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This book opens with an interestingly provocative chapter by I. H. Whimster, in which he questions whether ever more accurate mensuration of ever smaller cutaneous components by ever more sophisticated instruments will really tell us any more about why the skin behaves as it does, and it is difficult to disagree with him; but he then considers normal and abnormal symmetry which, although quite fascinating, may be no more relevant than simply a fascination. This chapter is followed by a description of the ultrastructure of the human epidermis by A. S. Zelickson which, although good, is not as detailed nor the photomicrographs produced as well as in the textbook by the same author. Sarkany and Gaylarde briefly discuss methods of organ culture of epidermis and its attached upper dermis, and consider some of the metabolic studies of these cultures. Unfortunately, it seems that this technique has been used very little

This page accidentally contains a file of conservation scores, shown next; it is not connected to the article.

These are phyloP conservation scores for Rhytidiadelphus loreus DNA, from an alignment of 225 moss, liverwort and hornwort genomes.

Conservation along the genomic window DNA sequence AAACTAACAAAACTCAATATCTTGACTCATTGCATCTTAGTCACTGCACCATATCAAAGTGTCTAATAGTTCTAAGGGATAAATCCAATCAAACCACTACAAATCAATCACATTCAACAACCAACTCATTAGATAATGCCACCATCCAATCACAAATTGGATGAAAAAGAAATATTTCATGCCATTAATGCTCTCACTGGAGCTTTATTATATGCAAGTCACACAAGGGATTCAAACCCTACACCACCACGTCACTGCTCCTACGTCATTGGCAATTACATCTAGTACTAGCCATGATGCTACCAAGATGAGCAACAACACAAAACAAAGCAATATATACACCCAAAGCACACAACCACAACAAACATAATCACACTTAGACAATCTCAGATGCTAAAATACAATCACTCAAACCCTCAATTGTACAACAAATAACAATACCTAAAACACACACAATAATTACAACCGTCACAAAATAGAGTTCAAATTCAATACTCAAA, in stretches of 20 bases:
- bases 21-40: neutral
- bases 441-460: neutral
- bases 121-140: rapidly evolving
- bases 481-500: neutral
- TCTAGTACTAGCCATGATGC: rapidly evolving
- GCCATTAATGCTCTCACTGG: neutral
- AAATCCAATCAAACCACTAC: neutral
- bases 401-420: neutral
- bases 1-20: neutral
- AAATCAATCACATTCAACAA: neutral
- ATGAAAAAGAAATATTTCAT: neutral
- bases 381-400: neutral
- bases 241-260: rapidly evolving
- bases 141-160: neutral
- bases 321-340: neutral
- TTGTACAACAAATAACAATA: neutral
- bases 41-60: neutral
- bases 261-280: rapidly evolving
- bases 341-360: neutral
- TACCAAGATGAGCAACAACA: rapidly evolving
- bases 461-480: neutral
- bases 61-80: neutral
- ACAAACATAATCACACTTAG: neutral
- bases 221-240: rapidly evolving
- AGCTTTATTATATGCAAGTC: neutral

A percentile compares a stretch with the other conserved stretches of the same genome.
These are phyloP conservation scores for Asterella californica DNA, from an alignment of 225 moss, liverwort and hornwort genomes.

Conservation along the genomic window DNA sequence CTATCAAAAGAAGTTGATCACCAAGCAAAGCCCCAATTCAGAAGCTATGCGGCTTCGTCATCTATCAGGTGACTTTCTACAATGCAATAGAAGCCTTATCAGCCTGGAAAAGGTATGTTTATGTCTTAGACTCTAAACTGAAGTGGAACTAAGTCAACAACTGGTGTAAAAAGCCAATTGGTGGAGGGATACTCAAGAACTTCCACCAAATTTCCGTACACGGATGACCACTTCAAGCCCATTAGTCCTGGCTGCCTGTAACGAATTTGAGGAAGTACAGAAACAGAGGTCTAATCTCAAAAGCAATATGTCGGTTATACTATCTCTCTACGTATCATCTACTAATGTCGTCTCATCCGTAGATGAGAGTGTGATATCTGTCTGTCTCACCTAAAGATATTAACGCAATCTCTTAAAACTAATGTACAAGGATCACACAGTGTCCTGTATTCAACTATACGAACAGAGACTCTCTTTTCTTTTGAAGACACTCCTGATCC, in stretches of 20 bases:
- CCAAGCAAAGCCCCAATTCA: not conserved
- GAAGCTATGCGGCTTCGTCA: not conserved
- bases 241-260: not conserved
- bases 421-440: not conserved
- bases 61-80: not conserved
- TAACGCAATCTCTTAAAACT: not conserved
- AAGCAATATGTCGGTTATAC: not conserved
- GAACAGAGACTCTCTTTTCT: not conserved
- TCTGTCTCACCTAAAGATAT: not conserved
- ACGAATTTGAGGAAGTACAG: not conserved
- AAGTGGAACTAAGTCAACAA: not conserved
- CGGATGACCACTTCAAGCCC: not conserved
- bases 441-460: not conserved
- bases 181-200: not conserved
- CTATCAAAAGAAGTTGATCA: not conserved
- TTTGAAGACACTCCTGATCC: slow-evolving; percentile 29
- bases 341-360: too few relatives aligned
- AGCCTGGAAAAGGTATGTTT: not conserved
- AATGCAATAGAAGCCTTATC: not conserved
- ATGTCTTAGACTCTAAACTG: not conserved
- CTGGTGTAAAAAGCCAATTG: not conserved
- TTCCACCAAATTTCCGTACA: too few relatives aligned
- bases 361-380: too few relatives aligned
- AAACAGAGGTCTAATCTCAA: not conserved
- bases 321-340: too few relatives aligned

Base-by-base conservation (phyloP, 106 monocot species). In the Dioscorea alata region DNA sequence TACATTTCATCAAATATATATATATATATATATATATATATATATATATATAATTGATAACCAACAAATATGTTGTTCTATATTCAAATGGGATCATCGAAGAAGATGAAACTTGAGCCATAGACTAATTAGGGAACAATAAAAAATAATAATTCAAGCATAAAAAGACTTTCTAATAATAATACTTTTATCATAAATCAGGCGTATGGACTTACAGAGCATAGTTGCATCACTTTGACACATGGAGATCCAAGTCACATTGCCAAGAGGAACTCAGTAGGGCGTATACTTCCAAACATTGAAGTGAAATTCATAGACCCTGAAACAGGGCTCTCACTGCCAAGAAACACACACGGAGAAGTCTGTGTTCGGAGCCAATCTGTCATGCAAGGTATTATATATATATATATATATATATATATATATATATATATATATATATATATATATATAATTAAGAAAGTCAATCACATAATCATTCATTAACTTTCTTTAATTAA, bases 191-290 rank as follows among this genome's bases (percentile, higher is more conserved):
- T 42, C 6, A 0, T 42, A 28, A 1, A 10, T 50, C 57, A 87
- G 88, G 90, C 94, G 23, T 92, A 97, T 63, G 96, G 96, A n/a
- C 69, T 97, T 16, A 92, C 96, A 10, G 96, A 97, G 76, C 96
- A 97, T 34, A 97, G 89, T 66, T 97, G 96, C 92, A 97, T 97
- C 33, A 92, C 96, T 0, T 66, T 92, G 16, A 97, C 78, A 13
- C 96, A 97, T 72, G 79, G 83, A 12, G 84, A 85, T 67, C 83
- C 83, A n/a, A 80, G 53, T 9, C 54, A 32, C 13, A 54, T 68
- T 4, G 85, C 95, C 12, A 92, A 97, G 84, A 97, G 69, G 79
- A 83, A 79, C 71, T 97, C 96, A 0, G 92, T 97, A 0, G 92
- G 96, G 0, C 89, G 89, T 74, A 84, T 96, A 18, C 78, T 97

Sams WM. Modern Trends in Dermatology. Arch Dermatol. 1972;106(2):267. doi:10.1001/archderm.1972.01620110089029